On this white-marble monument in the Oakland Cemetery at Atlanta, Georgia, memorializing the life of an infant boy just short of his second birthday, a Cherub lifts a drapery upward to reveal a coffin. The lifted curtain or drapery represents the passage from one realm to another; the veil that exists between the Earthly realm and the Heavenly one. The drapery represents the last partition between life and death. The coffin is a mortality symbol to remind the viewer that life is short and that we will all soon die.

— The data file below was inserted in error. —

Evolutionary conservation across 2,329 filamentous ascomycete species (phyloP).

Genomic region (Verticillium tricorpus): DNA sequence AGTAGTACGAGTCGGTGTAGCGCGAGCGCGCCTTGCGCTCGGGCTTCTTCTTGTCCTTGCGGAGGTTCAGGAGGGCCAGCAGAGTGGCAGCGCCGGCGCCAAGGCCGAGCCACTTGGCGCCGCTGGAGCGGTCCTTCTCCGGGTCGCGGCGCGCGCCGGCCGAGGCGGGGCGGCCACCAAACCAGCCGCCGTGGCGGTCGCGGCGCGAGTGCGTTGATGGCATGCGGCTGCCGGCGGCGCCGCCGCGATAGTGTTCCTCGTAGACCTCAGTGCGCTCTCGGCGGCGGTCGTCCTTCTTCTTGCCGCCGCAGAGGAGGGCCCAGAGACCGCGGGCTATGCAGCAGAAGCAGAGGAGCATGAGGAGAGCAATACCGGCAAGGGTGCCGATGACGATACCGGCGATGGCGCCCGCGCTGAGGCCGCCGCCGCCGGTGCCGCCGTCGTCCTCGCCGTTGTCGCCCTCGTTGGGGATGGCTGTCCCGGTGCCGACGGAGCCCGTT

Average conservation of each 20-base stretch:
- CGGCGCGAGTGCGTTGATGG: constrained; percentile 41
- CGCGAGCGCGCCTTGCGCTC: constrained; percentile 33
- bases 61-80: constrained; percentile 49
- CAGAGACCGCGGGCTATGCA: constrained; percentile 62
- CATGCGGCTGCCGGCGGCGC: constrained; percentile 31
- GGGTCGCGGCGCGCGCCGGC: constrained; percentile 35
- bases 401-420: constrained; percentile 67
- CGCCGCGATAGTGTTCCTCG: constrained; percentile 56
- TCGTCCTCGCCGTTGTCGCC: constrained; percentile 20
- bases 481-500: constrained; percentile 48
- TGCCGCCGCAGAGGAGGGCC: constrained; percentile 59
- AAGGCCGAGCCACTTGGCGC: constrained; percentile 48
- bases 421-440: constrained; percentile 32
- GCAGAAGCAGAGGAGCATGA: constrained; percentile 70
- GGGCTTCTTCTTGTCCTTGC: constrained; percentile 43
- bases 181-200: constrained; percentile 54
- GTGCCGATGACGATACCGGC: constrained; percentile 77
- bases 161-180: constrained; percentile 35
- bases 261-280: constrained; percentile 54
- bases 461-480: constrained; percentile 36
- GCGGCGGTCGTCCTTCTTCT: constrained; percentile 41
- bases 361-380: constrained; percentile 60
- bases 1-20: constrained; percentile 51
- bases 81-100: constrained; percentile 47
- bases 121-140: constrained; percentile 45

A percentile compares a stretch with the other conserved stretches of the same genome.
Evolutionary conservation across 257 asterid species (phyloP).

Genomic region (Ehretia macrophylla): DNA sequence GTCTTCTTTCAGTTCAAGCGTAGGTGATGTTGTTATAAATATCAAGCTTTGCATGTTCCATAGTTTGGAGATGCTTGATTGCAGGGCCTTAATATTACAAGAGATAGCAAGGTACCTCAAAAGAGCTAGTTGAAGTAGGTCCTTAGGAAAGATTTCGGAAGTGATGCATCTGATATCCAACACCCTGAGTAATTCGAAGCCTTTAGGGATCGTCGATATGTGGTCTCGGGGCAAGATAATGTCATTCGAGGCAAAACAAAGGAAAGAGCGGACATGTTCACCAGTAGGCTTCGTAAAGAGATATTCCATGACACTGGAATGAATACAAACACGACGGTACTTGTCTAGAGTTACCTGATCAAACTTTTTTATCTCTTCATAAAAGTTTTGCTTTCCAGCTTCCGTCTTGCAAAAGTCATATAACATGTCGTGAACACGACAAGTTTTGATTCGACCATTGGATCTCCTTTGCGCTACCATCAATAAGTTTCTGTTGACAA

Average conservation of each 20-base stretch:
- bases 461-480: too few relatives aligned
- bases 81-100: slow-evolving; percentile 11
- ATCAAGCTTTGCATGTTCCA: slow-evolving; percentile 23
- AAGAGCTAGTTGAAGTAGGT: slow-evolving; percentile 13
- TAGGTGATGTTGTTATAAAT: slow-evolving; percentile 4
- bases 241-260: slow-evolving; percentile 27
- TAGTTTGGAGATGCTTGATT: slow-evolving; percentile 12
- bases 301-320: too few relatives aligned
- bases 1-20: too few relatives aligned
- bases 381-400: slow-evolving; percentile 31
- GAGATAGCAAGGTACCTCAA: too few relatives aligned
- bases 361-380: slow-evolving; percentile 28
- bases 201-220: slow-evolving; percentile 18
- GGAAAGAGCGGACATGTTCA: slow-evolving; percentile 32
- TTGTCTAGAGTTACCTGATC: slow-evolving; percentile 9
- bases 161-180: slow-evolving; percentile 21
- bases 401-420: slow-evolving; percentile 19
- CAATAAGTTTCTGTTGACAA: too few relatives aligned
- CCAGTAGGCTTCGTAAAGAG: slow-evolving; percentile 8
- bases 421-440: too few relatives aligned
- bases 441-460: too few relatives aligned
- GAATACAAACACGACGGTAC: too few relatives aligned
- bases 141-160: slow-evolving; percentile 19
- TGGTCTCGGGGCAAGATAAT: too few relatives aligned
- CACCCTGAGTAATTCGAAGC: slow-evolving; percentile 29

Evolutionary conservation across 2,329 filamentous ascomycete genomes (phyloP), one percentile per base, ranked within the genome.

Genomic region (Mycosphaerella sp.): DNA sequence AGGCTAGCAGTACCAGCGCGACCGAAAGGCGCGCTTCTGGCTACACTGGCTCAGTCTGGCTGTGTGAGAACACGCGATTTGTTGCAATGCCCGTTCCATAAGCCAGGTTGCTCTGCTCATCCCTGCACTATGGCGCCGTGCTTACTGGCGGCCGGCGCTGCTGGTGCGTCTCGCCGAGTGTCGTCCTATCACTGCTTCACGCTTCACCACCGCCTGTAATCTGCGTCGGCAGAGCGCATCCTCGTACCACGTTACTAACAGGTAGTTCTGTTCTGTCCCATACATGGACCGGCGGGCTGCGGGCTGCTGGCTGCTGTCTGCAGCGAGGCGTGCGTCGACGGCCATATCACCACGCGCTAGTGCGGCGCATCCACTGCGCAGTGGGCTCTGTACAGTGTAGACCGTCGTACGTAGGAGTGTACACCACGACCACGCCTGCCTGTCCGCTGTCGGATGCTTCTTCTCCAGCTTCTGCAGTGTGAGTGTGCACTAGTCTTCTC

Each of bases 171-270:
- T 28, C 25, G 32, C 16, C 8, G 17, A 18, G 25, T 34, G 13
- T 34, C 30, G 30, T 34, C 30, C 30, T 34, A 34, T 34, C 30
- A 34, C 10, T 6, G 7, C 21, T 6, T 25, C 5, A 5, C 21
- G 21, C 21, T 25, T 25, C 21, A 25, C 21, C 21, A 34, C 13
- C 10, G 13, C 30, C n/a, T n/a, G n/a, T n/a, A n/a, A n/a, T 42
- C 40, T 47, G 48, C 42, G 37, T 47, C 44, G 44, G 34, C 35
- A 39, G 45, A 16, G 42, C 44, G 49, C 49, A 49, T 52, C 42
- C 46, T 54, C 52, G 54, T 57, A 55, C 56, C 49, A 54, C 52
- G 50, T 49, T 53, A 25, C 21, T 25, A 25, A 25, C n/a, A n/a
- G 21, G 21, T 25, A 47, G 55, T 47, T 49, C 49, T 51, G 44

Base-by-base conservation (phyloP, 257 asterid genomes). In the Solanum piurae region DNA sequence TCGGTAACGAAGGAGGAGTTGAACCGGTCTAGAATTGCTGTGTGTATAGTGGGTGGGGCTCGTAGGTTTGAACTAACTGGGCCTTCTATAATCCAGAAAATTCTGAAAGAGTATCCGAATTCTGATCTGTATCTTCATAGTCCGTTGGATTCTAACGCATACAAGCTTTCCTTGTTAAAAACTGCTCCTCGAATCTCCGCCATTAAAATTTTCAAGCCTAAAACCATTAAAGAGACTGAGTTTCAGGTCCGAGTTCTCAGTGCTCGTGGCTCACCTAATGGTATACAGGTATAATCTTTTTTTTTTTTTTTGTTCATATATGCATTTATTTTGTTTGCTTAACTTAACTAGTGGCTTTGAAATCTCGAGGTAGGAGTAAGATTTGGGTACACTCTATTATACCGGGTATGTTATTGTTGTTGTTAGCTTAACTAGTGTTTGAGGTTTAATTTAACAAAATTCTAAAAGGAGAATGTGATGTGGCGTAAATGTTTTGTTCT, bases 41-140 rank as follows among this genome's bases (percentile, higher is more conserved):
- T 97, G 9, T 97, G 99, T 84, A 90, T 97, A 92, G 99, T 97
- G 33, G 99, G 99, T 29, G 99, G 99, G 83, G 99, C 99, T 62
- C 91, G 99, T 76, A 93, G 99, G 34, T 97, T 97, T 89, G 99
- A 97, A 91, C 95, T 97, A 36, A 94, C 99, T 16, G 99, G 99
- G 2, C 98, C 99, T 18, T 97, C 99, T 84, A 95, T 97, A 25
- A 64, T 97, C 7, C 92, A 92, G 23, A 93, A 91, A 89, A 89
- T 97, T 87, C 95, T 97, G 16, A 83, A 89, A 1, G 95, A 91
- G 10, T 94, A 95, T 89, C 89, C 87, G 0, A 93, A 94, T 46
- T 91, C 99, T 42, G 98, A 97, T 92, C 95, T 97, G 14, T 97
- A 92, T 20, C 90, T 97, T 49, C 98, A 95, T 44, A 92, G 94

This motif also depicts the Victorian custom of the body laying in state in the family’s parlor. It was also customary that nearly everything in the parlor would have been draped in fringed and tasseled black cloth to express the family’s mourning. The draperies would have been kept in place for quite some time even after the body was removed to the grave. This would allow the family to continue to mourn and to express their sorrow.
Son H.T. & J.V.D. Inman
Born Oct. 22, 1879
Died Oct. 11, 1881